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I went to Noah’s little nursery Christmas Sing-along and it was so sweet. He was dressed up as a reindeer standing at the back and he knew all the words. But then I left my handbag behind. It was full of vouchers that I haven’t even had chance to spend yet. 

On Thursday I did five school runs. Coats on, boots on, gloves on, buggy out, rain cover on, heating off, tree lights off  – five times. By trip number five little Poppy had this look on her face that said ‘you gotta be kidding me, Mummy’

Yesterday morning, Poppy fell off Autumn’s bed. There was crying and panic and much reassuring. Autumn and I argued about who was at fault. ‘It was mine!’ she declared. ‘No!’ I said, ‘it was mine,  it was totally Mummy’s fault!’
My husband just rolled his eyes and went back to bed.

I’ve swapped the Mulled Wine for Lemsip because my throat is busted. Forget the presents and just pass me the Paracetamol, people. I forgot how Winter means there is always one child taking the bright yellow ‘banana flavour’ medicine. My dressing gown is covered in the stuff- a testament to the incessant infections experienced in our house.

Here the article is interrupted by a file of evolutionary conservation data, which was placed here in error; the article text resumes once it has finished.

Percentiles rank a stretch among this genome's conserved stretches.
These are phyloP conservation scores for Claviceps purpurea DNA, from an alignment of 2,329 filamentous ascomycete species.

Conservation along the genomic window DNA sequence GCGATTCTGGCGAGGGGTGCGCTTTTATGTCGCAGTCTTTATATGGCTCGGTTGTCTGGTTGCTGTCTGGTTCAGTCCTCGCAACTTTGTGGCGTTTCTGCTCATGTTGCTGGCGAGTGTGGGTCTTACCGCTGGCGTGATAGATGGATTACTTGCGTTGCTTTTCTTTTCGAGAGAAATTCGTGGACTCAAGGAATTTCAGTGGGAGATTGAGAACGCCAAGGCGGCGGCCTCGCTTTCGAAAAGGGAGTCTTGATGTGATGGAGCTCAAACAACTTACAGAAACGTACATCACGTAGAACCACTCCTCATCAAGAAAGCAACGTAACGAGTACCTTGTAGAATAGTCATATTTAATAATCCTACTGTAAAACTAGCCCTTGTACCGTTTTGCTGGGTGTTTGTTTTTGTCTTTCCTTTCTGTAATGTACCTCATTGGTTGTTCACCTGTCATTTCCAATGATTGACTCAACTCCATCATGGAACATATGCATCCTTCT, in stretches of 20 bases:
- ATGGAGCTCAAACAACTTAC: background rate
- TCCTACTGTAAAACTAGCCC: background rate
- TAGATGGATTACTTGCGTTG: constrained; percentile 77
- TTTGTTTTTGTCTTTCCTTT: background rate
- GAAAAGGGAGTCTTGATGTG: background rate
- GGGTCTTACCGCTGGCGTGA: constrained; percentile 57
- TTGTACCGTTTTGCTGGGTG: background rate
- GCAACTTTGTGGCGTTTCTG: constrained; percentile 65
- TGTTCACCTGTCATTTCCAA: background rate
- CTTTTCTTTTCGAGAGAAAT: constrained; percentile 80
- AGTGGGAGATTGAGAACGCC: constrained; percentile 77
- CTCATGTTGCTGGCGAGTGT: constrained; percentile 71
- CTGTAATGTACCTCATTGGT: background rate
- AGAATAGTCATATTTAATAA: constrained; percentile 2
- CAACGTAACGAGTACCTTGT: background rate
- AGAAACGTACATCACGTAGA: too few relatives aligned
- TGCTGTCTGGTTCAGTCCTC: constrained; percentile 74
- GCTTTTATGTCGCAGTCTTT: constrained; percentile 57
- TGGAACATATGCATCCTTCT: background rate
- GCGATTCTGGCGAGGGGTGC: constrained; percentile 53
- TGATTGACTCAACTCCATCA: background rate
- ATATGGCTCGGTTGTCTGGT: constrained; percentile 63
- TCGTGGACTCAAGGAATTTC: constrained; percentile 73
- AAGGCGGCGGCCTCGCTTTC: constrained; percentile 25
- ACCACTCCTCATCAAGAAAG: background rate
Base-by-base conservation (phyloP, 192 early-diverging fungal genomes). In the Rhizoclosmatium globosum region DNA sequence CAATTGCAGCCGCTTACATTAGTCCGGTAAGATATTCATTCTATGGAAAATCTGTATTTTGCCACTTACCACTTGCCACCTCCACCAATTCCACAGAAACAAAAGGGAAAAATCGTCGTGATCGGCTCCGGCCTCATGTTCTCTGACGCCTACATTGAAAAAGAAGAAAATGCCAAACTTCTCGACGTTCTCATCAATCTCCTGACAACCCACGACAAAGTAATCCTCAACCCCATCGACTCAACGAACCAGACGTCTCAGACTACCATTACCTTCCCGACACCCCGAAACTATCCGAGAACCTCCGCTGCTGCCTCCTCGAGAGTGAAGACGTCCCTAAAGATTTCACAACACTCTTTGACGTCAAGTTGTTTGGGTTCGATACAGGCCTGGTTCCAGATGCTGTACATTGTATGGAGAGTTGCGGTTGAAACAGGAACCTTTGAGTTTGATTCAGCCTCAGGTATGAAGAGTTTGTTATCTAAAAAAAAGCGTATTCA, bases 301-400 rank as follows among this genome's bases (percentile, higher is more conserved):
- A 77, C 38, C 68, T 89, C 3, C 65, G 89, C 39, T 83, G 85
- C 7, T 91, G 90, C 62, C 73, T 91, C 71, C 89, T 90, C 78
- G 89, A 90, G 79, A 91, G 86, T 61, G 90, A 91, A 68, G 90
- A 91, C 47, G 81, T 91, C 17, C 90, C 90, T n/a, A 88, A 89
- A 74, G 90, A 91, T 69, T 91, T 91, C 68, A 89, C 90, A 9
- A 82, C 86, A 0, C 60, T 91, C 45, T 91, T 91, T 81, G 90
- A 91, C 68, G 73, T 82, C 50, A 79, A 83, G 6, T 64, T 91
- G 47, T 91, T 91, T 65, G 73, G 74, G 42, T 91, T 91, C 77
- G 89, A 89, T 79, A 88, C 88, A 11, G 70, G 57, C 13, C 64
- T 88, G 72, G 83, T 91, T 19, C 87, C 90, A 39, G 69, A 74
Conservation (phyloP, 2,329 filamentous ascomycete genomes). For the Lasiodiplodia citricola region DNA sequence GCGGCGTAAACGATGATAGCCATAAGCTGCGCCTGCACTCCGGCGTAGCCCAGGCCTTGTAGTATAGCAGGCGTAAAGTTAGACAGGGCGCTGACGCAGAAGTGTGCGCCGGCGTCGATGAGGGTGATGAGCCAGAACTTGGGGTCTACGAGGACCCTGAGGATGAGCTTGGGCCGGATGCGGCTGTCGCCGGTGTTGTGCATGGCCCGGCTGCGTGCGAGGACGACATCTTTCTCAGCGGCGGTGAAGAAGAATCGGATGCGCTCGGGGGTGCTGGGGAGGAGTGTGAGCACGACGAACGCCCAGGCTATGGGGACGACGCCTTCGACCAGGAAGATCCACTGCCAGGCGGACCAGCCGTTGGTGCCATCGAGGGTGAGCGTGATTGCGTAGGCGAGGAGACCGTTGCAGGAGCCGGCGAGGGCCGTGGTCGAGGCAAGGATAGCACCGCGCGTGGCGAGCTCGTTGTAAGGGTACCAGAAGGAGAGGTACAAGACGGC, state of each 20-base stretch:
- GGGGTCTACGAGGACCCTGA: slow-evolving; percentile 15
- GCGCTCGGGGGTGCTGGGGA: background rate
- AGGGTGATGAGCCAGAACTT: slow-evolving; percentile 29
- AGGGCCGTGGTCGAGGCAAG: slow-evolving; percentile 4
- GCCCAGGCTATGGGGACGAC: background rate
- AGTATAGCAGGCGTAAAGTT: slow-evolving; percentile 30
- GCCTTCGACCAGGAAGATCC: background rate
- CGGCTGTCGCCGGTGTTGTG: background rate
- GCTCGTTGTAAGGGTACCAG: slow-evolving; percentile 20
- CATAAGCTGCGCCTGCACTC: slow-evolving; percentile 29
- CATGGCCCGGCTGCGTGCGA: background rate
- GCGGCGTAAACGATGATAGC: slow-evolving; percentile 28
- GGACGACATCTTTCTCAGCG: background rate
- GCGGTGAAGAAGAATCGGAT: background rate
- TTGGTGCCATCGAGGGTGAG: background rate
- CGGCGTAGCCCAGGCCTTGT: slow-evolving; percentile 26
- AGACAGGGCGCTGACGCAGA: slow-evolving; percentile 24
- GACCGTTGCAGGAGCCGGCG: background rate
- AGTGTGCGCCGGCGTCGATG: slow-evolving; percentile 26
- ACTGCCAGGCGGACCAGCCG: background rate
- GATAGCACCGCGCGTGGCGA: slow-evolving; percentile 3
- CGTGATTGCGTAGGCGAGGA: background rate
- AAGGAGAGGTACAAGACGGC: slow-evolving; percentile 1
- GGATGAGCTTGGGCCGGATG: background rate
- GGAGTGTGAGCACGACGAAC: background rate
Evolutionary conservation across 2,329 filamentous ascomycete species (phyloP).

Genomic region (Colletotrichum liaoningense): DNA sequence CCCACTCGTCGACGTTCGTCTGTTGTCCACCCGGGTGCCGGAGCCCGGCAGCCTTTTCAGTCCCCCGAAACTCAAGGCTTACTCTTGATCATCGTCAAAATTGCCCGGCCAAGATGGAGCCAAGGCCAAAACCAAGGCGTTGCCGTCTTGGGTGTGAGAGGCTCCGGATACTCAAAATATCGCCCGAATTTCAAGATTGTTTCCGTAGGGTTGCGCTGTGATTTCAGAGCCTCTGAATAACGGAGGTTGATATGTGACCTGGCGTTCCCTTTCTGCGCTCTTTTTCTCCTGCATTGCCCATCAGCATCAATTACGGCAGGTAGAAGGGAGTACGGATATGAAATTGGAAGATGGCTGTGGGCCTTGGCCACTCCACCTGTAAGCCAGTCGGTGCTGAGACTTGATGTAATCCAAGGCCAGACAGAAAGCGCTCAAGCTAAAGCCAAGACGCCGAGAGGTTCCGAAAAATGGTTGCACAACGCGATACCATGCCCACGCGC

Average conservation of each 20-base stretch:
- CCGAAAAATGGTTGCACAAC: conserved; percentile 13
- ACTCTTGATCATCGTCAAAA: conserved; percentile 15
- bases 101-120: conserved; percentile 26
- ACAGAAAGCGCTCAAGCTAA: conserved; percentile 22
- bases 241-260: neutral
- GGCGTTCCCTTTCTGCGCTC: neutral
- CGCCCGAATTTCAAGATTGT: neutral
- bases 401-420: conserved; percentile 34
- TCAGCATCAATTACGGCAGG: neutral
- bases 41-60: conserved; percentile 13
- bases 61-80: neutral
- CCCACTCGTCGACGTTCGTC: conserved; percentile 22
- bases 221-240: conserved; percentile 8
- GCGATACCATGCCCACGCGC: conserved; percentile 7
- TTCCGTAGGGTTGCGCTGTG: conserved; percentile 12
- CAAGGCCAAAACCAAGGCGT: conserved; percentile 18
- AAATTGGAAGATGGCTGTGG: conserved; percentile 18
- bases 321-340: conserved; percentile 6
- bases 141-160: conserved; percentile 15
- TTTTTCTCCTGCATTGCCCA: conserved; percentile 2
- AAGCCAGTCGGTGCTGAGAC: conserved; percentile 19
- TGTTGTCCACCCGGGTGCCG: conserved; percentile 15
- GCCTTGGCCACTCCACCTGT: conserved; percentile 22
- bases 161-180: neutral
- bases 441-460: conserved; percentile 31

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I read lots about simple and slow at Christmas time and I whole heartedly agree. I am wired to notice and engage, constantly searching for significance amongst the crazy of this season that seems to start in October. Slow is good. Simple is good.

But I also feel swept up in rush with teeming school calendars and appointments and to-do lists. I am overwhelmed with sickness and tiredness. The pace just seems to be relentless. I can’t quite work out how to do simple and slow this year.

Is it just me or does everyone feel like hibernating?  Most evenings, I’m ready for bed by about 7.45pm (except of course when Homeland or The Apprentice is on, in which case I will still be in bed- but with the lap top and a massive bag of crisps.)

I run this Parentalk group in our home on a Monday night. Six mums meet for cups of tea and mini Chocolate Yules and we bash through how the heck we can be better mums and share tips for staying sane and discuss discipline and good communication and we listen to helpful talks on a DVD.